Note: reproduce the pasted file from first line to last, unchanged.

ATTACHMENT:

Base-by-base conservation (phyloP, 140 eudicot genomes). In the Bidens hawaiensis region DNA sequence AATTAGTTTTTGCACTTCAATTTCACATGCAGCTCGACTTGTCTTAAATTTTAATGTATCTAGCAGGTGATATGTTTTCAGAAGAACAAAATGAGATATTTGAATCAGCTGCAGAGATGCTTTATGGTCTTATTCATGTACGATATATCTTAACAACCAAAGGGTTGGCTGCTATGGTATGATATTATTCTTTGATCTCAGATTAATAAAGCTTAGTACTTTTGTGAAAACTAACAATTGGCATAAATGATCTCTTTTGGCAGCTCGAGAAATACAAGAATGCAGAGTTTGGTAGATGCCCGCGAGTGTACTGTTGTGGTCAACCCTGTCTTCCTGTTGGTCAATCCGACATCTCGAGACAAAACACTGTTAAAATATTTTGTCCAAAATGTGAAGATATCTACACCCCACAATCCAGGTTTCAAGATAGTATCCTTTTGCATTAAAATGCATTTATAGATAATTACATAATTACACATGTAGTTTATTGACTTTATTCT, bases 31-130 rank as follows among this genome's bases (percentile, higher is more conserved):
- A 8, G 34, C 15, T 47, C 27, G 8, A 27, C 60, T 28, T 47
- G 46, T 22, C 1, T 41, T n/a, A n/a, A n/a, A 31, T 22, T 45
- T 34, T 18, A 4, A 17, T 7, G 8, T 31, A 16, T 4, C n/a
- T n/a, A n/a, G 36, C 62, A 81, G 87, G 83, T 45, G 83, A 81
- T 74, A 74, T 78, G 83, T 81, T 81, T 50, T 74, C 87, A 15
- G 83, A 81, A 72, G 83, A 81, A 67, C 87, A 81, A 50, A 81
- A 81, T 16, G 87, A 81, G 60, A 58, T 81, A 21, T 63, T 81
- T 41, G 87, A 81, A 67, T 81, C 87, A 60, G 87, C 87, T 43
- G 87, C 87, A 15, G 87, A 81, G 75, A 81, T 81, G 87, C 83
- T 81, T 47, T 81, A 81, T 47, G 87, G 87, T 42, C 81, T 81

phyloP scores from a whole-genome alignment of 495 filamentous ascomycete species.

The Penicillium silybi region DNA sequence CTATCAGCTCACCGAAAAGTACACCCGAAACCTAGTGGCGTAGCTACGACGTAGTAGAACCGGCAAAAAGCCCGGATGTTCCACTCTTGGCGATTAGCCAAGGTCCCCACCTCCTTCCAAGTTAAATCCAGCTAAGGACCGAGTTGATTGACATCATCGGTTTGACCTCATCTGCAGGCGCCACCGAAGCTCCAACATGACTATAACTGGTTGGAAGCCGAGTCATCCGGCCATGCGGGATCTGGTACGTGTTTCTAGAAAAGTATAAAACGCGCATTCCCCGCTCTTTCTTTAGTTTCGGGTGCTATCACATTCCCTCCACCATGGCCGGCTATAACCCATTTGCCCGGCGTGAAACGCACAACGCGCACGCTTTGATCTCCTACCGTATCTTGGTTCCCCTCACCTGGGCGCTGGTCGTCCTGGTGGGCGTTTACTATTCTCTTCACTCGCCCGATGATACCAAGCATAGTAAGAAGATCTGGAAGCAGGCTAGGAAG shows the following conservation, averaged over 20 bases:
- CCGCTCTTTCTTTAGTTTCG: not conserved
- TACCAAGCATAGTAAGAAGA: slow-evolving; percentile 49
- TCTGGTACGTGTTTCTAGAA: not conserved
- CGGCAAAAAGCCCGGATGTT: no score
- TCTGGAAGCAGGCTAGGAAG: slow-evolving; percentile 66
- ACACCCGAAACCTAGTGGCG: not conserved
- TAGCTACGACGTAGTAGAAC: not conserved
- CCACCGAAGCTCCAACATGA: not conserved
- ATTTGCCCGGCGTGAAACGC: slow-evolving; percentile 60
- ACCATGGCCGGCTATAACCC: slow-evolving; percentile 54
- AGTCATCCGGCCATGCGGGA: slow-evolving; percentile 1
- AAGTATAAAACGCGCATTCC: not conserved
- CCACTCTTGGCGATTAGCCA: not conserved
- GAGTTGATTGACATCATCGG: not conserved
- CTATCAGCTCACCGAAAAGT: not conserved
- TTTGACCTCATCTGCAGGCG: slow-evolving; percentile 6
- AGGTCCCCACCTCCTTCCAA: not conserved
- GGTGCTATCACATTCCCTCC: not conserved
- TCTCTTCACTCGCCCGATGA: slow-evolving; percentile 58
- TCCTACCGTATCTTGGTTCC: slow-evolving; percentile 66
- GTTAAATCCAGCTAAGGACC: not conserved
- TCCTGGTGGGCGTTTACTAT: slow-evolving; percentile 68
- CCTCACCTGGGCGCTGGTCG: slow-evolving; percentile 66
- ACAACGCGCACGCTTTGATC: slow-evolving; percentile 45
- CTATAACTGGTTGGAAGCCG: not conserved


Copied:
Base-by-base conservation (phyloP, 140 eudicot genomes). In the Bidens hawaiensis region DNA sequence AATTAGTTTTTGCACTTCAATTTCACATGCAGCTCGACTTGTCTTAAATTTTAATGTATCTAGCAGGTGATATGTTTTCAGAAGAACAAAATGAGATATTTGAATCAGCTGCAGAGATGCTTTATGGTCTTATTCATGTACGATATATCTTAACAACCAAAGGGTTGGCTGCTATGGTATGATATTATTCTTTGATCTCAGATTAATAAAGCTTAGTACTTTTGTGAAAACTAACAATTGGCATAAATGATCTCTTTTGGCAGCTCGAGAAATACAAGAATGCAGAGTTTGGTAGATGCCCGCGAGTGTACTGTTGTGGTCAACCCTGTCTTCCTGTTGGTCAATCCGACATCTCGAGACAAAACACTGTTAAAATATTTTGTCCAAAATGTGAAGATATCTACACCCCACAATCCAGGTTTCAAGATAGTATCCTTTTGCATTAAAATGCATTTATAGATAATTACATAATTACACATGTAGTTTATTGACTTTATTCT, bases 31-130 rank as follows among this genome's bases (percentile, higher is more conserved):
- A 8, G 34, C 15, T 47, C 27, G 8, A 27, C 60, T 28, T 47
- G 46, T 22, C 1, T 41, T n/a, A n/a, A n/a, A 31, T 22, T 45
- T 34, T 18, A 4, A 17, T 7, G 8, T 31, A 16, T 4, C n/a
- T n/a, A n/a, G 36, C 62, A 81, G 87, G 83, T 45, G 83, A 81
- T 74, A 74, T 78, G 83, T 81, T 81, T 50, T 74, C 87, A 15
- G 83, A 81, A 72, G 83, A 81, A 67, C 87, A 81, A 50, A 81
- A 81, T 16, G 87, A 81, G 60, A 58, T 81, A 21, T 63, T 81
- T 41, G 87, A 81, A 67, T 81, C 87, A 60, G 87, C 87, T 43
- G 87, C 87, A 15, G 87, A 81, G 75, A 81, T 81, G 87, C 83
- T 81, T 47, T 81, A 81, T 47, G 87, G 87, T 42, C 81, T 81

phyloP scores from a whole-genome alignment of 495 filamentous ascomycete species.

The Penicillium silybi region DNA sequence CTATCAGCTCACCGAAAAGTACACCCGAAACCTAGTGGCGTAGCTACGACGTAGTAGAACCGGCAAAAAGCCCGGATGTTCCACTCTTGGCGATTAGCCAAGGTCCCCACCTCCTTCCAAGTTAAATCCAGCTAAGGACCGAGTTGATTGACATCATCGGTTTGACCTCATCTGCAGGCGCCACCGAAGCTCCAACATGACTATAACTGGTTGGAAGCCGAGTCATCCGGCCATGCGGGATCTGGTACGTGTTTCTAGAAAAGTATAAAACGCGCATTCCCCGCTCTTTCTTTAGTTTCGGGTGCTATCACATTCCCTCCACCATGGCCGGCTATAACCCATTTGCCCGGCGTGAAACGCACAACGCGCACGCTTTGATCTCCTACCGTATCTTGGTTCCCCTCACCTGGGCGCTGGTCGTCCTGGTGGGCGTTTACTATTCTCTTCACTCGCCCGATGATACCAAGCATAGTAAGAAGATCTGGAAGCAGGCTAGGAAG shows the following conservation, averaged over 20 bases:
- CCGCTCTTTCTTTAGTTTCG: not conserved
- TACCAAGCATAGTAAGAAGA: slow-evolving; percentile 49
- TCTGGTACGTGTTTCTAGAA: not conserved
- CGGCAAAAAGCCCGGATGTT: no score
- TCTGGAAGCAGGCTAGGAAG: slow-evolving; percentile 66
- ACACCCGAAACCTAGTGGCG: not conserved
- TAGCTACGACGTAGTAGAAC: not conserved
- CCACCGAAGCTCCAACATGA: not conserved
- ATTTGCCCGGCGTGAAACGC: slow-evolving; percentile 60
- ACCATGGCCGGCTATAACCC: slow-evolving; percentile 54
- AGTCATCCGGCCATGCGGGA: slow-evolving; percentile 1
- AAGTATAAAACGCGCATTCC: not conserved
- CCACTCTTGGCGATTAGCCA: not conserved
- GAGTTGATTGACATCATCGG: not conserved
- CTATCAGCTCACCGAAAAGT: not conserved
- TTTGACCTCATCTGCAGGCG: slow-evolving; percentile 6
- AGGTCCCCACCTCCTTCCAA: not conserved
- GGTGCTATCACATTCCCTCC: not conserved
- TCTCTTCACTCGCCCGATGA: slow-evolving; percentile 58
- TCCTACCGTATCTTGGTTCC: slow-evolving; percentile 66
- GTTAAATCCAGCTAAGGACC: not conserved
- TCCTGGTGGGCGTTTACTAT: slow-evolving; percentile 68
- CCTCACCTGGGCGCTGGTCG: slow-evolving; percentile 66
- ACAACGCGCACGCTTTGATC: slow-evolving; percentile 45
- CTATAACTGGTTGGAAGCCG: not conserved